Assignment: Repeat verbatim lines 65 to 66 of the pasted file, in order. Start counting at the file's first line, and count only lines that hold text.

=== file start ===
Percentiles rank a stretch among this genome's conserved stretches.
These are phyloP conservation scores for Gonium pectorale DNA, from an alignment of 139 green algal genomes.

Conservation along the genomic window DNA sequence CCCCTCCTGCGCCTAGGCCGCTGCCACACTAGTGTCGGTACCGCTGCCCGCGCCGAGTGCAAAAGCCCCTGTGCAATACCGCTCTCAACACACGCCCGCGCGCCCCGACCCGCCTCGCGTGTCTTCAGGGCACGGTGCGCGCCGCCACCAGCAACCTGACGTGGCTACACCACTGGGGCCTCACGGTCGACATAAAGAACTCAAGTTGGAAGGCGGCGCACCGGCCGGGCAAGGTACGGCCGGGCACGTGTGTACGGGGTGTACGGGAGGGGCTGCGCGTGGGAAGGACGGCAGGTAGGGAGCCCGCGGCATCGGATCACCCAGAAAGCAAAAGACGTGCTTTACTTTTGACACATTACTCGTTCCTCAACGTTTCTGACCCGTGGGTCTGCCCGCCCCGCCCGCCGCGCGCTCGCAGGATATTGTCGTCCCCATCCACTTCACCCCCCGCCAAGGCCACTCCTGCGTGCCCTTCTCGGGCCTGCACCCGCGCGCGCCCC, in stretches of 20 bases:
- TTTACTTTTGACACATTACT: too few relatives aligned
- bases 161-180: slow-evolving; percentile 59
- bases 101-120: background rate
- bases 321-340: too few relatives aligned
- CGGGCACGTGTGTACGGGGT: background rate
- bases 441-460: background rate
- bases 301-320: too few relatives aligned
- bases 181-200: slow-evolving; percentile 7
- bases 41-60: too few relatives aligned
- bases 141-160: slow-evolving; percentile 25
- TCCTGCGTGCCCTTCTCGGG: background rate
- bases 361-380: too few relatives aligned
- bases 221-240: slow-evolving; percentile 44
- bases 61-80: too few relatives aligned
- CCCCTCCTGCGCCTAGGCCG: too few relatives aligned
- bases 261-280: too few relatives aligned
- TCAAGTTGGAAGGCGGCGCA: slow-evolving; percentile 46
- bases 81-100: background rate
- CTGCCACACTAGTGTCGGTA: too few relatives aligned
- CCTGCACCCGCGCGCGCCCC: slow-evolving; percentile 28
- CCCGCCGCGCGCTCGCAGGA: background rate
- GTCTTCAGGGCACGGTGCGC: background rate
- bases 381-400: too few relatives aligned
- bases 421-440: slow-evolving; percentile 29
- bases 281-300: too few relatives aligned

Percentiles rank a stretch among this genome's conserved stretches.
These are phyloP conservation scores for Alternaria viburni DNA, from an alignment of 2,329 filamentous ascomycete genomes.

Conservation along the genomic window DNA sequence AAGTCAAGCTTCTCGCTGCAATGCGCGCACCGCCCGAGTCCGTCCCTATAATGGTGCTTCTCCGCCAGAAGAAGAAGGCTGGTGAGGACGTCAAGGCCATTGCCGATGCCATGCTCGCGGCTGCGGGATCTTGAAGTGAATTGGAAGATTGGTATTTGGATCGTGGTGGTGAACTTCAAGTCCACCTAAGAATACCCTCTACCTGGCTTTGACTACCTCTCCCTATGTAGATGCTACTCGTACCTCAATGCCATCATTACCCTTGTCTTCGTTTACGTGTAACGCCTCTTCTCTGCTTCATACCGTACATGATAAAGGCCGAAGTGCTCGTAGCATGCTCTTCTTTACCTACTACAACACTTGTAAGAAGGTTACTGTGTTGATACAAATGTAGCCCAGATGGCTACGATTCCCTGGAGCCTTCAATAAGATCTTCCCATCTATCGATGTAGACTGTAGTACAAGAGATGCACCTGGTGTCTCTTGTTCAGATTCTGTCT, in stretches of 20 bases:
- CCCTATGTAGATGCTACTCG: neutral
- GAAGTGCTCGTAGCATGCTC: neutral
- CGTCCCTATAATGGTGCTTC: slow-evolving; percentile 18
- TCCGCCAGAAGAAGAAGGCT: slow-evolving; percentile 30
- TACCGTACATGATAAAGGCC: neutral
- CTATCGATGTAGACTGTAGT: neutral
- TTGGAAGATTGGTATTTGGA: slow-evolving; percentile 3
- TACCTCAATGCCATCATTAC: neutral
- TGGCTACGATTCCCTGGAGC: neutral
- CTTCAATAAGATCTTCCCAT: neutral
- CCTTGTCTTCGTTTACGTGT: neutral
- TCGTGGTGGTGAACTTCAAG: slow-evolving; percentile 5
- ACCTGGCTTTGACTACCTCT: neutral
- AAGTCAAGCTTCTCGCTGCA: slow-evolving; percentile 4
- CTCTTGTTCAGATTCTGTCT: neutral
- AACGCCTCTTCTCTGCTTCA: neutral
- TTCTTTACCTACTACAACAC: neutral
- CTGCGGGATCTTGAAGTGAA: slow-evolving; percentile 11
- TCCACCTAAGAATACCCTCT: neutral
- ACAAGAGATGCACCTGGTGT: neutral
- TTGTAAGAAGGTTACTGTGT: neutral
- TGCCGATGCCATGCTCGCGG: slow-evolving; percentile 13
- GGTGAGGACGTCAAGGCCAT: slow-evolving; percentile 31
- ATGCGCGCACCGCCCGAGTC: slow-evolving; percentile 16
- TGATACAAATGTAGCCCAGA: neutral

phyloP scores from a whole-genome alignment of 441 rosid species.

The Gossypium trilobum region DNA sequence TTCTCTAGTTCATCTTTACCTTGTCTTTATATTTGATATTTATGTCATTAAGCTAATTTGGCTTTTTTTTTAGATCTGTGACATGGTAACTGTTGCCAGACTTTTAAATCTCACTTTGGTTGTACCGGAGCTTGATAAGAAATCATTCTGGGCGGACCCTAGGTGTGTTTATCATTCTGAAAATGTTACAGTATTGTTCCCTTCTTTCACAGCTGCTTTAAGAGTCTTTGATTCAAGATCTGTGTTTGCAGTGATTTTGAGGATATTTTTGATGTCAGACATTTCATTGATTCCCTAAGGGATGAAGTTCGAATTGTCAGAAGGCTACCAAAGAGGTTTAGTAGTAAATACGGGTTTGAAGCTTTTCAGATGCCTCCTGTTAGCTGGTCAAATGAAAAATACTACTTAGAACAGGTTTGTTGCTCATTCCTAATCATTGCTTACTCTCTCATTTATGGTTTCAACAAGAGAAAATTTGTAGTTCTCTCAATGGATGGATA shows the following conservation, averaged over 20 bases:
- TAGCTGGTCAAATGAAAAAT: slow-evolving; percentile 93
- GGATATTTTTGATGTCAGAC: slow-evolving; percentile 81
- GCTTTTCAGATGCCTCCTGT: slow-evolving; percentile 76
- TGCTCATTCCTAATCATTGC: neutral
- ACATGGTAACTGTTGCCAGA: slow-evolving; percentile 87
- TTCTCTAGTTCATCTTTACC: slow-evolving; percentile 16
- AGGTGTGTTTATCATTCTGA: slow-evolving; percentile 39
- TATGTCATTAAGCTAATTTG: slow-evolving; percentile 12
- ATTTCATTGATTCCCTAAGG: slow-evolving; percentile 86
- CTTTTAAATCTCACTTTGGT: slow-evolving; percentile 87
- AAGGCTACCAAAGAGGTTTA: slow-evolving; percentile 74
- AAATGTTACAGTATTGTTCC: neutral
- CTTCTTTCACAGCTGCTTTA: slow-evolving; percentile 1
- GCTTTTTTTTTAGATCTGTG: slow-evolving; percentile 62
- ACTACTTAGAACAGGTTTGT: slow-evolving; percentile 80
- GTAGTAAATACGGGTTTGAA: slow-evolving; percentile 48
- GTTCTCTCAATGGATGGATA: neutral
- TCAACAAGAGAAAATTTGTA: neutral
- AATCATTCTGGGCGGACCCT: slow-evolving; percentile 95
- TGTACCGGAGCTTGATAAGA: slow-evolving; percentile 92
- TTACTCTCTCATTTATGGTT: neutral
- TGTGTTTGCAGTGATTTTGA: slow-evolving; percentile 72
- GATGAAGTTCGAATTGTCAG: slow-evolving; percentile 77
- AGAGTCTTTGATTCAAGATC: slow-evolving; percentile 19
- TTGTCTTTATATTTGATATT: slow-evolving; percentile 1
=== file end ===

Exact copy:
- AGGTGTGTTTATCATTCTGA: slow-evolving; percentile 39
- TATGTCATTAAGCTAATTTG: slow-evolving; percentile 12